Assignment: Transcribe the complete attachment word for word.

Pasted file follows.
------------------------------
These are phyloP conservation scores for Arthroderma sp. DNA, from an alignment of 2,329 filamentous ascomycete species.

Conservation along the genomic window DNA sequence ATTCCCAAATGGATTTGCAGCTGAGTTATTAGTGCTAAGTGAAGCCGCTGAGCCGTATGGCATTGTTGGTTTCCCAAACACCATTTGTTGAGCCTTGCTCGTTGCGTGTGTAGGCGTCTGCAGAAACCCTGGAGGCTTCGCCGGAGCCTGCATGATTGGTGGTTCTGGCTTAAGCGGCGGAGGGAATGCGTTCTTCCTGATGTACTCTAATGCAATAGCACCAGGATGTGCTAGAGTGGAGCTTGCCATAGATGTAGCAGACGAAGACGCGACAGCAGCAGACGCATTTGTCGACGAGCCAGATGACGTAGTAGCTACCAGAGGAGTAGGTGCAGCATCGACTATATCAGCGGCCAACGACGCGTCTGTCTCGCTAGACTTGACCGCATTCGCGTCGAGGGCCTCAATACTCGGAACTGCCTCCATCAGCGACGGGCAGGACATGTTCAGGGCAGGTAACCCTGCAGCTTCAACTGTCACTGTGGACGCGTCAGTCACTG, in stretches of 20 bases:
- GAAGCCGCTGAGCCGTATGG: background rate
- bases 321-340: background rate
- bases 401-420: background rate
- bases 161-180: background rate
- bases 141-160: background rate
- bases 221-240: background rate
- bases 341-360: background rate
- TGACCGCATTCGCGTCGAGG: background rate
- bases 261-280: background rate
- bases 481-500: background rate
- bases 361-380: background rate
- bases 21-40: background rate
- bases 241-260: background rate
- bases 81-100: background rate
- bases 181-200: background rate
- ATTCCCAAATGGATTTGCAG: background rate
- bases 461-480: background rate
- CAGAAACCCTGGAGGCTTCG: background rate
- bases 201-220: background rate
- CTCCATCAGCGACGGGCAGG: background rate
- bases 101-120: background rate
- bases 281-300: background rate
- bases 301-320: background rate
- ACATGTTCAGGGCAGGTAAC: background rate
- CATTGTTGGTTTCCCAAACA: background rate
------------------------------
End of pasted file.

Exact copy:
These are phyloP conservation scores for Arthroderma sp. DNA, from an alignment of 2,329 filamentous ascomycete species.

Conservation along the genomic window DNA sequence ATTCCCAAATGGATTTGCAGCTGAGTTATTAGTGCTAAGTGAAGCCGCTGAGCCGTATGGCATTGTTGGTTTCCCAAACACCATTTGTTGAGCCTTGCTCGTTGCGTGTGTAGGCGTCTGCAGAAACCCTGGAGGCTTCGCCGGAGCCTGCATGATTGGTGGTTCTGGCTTAAGCGGCGGAGGGAATGCGTTCTTCCTGATGTACTCTAATGCAATAGCACCAGGATGTGCTAGAGTGGAGCTTGCCATAGATGTAGCAGACGAAGACGCGACAGCAGCAGACGCATTTGTCGACGAGCCAGATGACGTAGTAGCTACCAGAGGAGTAGGTGCAGCATCGACTATATCAGCGGCCAACGACGCGTCTGTCTCGCTAGACTTGACCGCATTCGCGTCGAGGGCCTCAATACTCGGAACTGCCTCCATCAGCGACGGGCAGGACATGTTCAGGGCAGGTAACCCTGCAGCTTCAACTGTCACTGTGGACGCGTCAGTCACTG, in stretches of 20 bases:
- GAAGCCGCTGAGCCGTATGG: background rate
- bases 321-340: background rate
- bases 401-420: background rate
- bases 161-180: background rate
- bases 141-160: background rate
- bases 221-240: background rate
- bases 341-360: background rate
- TGACCGCATTCGCGTCGAGG: background rate
- bases 261-280: background rate
- bases 481-500: background rate
- bases 361-380: background rate
- bases 21-40: background rate
- bases 241-260: background rate
- bases 81-100: background rate
- bases 181-200: background rate
- ATTCCCAAATGGATTTGCAG: background rate
- bases 461-480: background rate
- CAGAAACCCTGGAGGCTTCG: background rate
- bases 201-220: background rate
- CTCCATCAGCGACGGGCAGG: background rate
- bases 101-120: background rate
- bases 281-300: background rate
- bases 301-320: background rate
- ACATGTTCAGGGCAGGTAAC: background rate
- CATTGTTGGTTTCCCAAACA: background rate